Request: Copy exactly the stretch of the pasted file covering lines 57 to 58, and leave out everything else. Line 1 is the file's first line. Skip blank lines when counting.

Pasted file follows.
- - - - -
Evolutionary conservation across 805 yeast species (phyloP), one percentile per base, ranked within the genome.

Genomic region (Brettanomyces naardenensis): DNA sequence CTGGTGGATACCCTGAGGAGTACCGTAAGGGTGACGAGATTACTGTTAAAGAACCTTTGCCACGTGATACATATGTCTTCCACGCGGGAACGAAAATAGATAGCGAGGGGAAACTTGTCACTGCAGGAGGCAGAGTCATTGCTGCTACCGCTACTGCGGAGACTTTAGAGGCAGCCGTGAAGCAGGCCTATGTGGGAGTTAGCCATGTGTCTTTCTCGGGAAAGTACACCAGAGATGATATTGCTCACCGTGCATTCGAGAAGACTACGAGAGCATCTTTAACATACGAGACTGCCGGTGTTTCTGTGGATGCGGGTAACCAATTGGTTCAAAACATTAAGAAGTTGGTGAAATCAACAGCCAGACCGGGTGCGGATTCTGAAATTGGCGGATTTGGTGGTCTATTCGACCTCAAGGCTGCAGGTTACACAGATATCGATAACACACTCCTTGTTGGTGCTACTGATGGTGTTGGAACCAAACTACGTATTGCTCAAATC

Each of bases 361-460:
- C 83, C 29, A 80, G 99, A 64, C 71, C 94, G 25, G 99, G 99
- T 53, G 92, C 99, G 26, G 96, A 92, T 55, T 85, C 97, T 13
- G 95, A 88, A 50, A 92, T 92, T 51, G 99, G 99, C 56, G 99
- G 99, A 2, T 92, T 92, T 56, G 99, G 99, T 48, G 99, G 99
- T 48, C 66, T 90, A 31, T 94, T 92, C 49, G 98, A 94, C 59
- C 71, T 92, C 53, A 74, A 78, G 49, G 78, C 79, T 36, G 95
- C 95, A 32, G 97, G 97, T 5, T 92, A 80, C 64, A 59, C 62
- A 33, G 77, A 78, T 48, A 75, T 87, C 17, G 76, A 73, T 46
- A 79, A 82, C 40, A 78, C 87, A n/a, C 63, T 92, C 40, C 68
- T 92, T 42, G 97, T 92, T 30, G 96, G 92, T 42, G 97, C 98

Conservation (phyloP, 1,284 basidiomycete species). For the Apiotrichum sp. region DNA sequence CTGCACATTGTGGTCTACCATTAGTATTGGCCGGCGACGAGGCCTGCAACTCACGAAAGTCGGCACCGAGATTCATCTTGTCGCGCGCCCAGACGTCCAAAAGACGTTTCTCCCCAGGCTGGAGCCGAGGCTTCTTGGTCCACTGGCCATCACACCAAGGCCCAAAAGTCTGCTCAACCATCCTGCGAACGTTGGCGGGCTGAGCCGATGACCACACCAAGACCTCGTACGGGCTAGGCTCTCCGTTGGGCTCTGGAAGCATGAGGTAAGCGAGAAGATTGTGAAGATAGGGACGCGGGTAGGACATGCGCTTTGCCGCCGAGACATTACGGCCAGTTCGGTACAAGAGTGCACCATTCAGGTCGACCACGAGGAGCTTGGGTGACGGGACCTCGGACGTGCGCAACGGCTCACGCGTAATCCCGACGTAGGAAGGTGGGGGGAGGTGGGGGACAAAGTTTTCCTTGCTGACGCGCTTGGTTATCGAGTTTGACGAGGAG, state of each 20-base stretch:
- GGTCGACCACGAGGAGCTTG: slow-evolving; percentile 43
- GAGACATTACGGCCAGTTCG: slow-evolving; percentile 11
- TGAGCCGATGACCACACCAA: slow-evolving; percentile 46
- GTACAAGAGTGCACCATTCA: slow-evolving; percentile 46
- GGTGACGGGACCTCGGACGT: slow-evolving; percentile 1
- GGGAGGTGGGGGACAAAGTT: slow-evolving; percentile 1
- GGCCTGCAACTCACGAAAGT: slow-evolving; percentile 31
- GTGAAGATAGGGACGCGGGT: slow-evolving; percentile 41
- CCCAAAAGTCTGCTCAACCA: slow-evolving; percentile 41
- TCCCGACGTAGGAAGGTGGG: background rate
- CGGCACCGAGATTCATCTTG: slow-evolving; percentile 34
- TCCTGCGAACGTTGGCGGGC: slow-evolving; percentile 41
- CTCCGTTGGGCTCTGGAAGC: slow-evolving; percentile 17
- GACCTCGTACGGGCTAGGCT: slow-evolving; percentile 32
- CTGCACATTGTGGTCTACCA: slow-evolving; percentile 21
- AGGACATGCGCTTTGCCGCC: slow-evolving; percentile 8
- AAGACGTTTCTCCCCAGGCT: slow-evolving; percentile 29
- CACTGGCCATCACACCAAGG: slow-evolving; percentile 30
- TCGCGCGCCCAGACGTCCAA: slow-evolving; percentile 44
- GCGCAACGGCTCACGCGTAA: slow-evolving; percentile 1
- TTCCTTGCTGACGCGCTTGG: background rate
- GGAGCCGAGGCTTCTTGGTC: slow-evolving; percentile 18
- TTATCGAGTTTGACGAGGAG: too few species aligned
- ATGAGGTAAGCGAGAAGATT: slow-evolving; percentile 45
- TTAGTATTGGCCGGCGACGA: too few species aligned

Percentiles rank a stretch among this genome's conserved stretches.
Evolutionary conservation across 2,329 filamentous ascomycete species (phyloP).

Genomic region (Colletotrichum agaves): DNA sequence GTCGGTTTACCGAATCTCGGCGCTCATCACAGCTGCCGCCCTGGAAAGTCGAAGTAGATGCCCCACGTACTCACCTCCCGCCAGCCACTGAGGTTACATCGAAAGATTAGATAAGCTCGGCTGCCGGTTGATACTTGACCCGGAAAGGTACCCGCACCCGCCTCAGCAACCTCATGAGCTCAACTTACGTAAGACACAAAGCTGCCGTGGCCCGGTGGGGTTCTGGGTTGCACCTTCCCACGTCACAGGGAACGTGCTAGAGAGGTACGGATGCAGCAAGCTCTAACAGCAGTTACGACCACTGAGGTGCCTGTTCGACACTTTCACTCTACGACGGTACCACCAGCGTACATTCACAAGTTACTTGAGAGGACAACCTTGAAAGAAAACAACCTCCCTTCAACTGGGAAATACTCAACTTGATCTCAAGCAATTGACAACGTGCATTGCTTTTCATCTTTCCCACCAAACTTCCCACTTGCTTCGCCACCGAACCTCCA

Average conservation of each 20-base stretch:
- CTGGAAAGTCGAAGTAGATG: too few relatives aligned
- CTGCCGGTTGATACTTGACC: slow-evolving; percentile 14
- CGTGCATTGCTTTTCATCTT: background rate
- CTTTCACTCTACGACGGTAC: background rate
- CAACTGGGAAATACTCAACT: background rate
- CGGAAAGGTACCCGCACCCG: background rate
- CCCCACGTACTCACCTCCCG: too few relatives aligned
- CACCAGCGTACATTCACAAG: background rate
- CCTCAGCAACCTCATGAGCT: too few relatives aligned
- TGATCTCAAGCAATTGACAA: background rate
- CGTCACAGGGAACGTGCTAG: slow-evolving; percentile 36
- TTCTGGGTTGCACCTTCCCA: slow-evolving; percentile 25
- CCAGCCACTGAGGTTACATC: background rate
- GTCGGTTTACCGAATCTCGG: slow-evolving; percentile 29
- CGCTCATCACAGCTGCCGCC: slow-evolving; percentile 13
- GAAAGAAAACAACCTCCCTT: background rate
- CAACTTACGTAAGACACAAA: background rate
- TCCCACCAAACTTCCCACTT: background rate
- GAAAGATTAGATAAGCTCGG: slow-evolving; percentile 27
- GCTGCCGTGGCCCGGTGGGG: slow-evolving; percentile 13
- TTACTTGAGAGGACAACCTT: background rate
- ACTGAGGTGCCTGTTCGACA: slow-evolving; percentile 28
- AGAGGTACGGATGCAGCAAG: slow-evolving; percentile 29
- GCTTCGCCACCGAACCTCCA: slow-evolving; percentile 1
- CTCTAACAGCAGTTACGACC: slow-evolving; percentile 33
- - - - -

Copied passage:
- GTCGGTTTACCGAATCTCGG: slow-evolving; percentile 29
- CGCTCATCACAGCTGCCGCC: slow-evolving; percentile 13